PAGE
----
Thousands of women have been inspired by Joan Anderson's book, A Year by the Sea, and her weekend by the sea workshops. Here are some of the ways in which they have attempted to refresh their lives, by taking risks and taking a new road.
-- A woman from California decided to take a "personal week" -- a planned personal vacation from the world, walking on the beach, reading writing, and praying, and finding a sculpting class.
-- One woman bought herself a tiny house in Florida, and now splits her time between there and Maryland where her husband resides.
-- One woman took a cross-country trip by herself, sleeping at truck stops. Why did she do it? She says that basically, she realized that while her family may have loved her, they really didn't care whether she was happy, or about what made her happy, so she decided that the only one who was responsible for her own happiness was herself.
-- A woman took a break from her relationship and rented a cottage by the sea for three weeks.
-- Another is planning to spend twenty-four hours in a tent in her back
-- One woman, born in Ghana, who moved to the States when she was eight years old and longed to go home... Home became a nature center in Trinidad where she went with her children to rediscover herself in an atmosphere almost like home.
About The Book
In this moving sequel to her national bestseller A Year by the Sea, Joan Anderson explores the challenges of rebuilding and renewing a marriage with her trademark candor, compassion, and insight.
With A Year by the Sea, Joan Anderson struck a chord in many tens of thousands of readers. Her brave decision to take a year for herself away from her marriage, her frank assessment of herself at midlife, and her openness in sharing her fears as well as her triumphs won her admirers and inspired women across the country to reconsider their options. In this new book, Anderson does for marriage what she did for women at midlife. Using the same very personal approach, she shows us her own rocky path to renewing a marriage gone stale, satisfying the demand from readers and reviewers to learn what comes next.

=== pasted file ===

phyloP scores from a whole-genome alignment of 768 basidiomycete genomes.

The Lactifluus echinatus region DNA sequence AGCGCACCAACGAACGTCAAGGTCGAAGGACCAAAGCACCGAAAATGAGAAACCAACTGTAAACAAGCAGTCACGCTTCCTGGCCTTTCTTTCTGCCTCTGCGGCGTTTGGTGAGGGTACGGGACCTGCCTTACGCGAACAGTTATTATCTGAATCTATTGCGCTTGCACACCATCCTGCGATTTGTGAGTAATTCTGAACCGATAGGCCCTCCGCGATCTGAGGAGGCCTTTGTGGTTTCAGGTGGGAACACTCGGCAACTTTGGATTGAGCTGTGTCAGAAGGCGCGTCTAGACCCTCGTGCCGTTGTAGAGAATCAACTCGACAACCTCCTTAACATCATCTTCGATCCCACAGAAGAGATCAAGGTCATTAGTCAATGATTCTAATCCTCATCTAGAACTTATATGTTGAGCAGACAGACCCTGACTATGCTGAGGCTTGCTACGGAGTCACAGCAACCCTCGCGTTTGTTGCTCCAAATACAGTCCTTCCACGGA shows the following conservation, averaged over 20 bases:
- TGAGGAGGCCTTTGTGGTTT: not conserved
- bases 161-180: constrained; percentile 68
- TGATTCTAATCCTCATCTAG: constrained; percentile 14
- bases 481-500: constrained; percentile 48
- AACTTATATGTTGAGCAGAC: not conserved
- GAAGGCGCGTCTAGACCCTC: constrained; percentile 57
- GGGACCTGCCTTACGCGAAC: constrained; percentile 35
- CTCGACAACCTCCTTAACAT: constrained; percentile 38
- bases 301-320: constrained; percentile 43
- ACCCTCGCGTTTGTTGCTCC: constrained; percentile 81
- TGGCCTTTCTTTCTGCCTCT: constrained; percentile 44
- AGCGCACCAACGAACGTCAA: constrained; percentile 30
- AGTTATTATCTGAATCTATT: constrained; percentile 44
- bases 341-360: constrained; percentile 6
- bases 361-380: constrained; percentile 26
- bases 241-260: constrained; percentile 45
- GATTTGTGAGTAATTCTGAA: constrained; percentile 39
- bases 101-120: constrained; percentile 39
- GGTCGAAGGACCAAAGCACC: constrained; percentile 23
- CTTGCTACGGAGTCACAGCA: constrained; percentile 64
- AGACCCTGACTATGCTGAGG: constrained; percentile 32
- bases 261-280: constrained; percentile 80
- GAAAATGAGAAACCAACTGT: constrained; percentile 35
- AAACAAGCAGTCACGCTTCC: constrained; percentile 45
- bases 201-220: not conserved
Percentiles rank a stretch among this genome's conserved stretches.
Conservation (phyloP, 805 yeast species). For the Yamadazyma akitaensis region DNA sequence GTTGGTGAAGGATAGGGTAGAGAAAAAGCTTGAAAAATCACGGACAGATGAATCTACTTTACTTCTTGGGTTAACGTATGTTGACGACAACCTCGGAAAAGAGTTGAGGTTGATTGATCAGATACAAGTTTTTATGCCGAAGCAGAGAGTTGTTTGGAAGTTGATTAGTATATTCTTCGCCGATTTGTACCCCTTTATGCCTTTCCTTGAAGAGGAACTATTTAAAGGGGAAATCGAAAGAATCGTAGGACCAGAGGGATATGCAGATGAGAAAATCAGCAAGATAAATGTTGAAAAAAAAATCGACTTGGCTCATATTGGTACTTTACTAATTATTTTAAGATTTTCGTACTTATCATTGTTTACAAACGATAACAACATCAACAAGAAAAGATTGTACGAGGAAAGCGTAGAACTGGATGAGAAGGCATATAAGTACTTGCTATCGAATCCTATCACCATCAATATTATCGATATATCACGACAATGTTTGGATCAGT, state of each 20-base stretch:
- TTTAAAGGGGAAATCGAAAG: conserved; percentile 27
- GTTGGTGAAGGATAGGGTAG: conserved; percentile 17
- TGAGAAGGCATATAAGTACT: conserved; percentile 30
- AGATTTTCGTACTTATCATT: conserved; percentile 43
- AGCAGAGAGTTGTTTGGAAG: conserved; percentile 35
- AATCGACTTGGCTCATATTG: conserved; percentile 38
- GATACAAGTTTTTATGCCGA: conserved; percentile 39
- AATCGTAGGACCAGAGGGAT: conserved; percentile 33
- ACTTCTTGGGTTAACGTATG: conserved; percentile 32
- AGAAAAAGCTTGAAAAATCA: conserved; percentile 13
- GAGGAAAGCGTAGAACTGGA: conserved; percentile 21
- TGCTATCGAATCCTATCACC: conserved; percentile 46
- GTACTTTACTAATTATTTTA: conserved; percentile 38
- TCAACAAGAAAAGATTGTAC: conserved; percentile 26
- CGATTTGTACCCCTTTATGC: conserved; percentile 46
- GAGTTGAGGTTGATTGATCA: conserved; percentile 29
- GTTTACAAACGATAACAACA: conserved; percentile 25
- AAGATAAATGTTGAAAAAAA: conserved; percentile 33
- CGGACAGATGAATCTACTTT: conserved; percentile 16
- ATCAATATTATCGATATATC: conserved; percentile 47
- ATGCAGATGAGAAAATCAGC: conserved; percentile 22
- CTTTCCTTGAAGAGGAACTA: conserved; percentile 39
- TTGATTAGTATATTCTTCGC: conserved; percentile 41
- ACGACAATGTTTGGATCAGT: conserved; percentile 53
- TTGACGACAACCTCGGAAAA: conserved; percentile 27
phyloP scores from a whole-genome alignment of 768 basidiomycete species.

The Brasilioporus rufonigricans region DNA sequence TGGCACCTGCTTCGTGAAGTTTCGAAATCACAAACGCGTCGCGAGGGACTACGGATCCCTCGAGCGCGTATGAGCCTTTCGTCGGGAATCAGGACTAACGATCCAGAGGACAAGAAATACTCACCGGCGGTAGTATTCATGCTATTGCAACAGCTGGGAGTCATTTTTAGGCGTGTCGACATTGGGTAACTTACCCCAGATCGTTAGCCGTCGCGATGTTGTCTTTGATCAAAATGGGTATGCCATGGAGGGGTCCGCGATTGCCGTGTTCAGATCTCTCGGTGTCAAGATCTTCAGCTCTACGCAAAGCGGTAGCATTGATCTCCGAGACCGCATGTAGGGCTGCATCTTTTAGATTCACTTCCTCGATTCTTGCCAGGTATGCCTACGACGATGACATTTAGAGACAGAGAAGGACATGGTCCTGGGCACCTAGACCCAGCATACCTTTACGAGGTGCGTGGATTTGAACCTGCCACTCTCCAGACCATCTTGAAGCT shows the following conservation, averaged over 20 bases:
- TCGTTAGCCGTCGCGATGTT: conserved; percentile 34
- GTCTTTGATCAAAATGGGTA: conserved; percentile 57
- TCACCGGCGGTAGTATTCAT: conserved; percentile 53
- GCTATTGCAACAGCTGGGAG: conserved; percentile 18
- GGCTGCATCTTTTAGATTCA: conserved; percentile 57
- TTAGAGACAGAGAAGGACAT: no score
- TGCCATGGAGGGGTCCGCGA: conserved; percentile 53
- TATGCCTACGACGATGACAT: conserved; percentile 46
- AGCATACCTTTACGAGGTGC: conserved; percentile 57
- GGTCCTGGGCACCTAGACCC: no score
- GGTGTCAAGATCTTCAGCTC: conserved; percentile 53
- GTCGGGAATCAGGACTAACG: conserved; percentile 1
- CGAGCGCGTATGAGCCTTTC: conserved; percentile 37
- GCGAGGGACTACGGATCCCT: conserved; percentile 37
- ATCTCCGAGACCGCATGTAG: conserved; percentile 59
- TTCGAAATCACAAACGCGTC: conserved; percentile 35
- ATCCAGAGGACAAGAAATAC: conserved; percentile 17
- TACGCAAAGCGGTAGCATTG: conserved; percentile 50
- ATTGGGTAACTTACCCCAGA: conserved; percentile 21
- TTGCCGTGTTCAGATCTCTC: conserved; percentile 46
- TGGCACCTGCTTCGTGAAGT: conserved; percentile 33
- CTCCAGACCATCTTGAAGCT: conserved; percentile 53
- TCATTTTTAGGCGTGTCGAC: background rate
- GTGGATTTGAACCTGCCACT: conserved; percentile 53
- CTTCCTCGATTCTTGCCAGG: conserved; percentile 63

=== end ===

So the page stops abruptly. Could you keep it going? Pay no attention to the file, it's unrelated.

When Joan and her husband Robin decided to repair and renew their marriage after her eye-opening year of self-discovery, the outcome was far from certain. He had suddenly decided to retire and move to Cape Cod himself and embark on his own journey of midlife reinvention. After the initial shock of incorporating another person back into Joan's daily life and her treasured cottage, they begin the process of "recycling"-using the original materials of their marriage to create a new partnership. Rereading the letters that she had written from Uganda during the early years of their marriage, she is reminded about the nervousness and joy with which she began their life together. Her sudden incapacitation with a broken ankle reveals an unexpected resourceful and tender side in her husband. A grimly comic and strained dinner party with three other couples reveals to both Joan and Robin some of the emotional pitfalls (and horrors) that can befall married couples.
In her year of solitude by the sea, Anderson learned that "there is no greater calling than to make a new creation out of the old self." In An Unfinished Marriage, she charts the new journey that she and her husband have begun together, seasoned by their years of marriage but newly awakened to the possibilities of their future together. A unique, tremendously moving and insightful entry into the literature of marriage, it will provide salutary shocks of recognition and fresh hope for all women and men negotiating their own marital passages.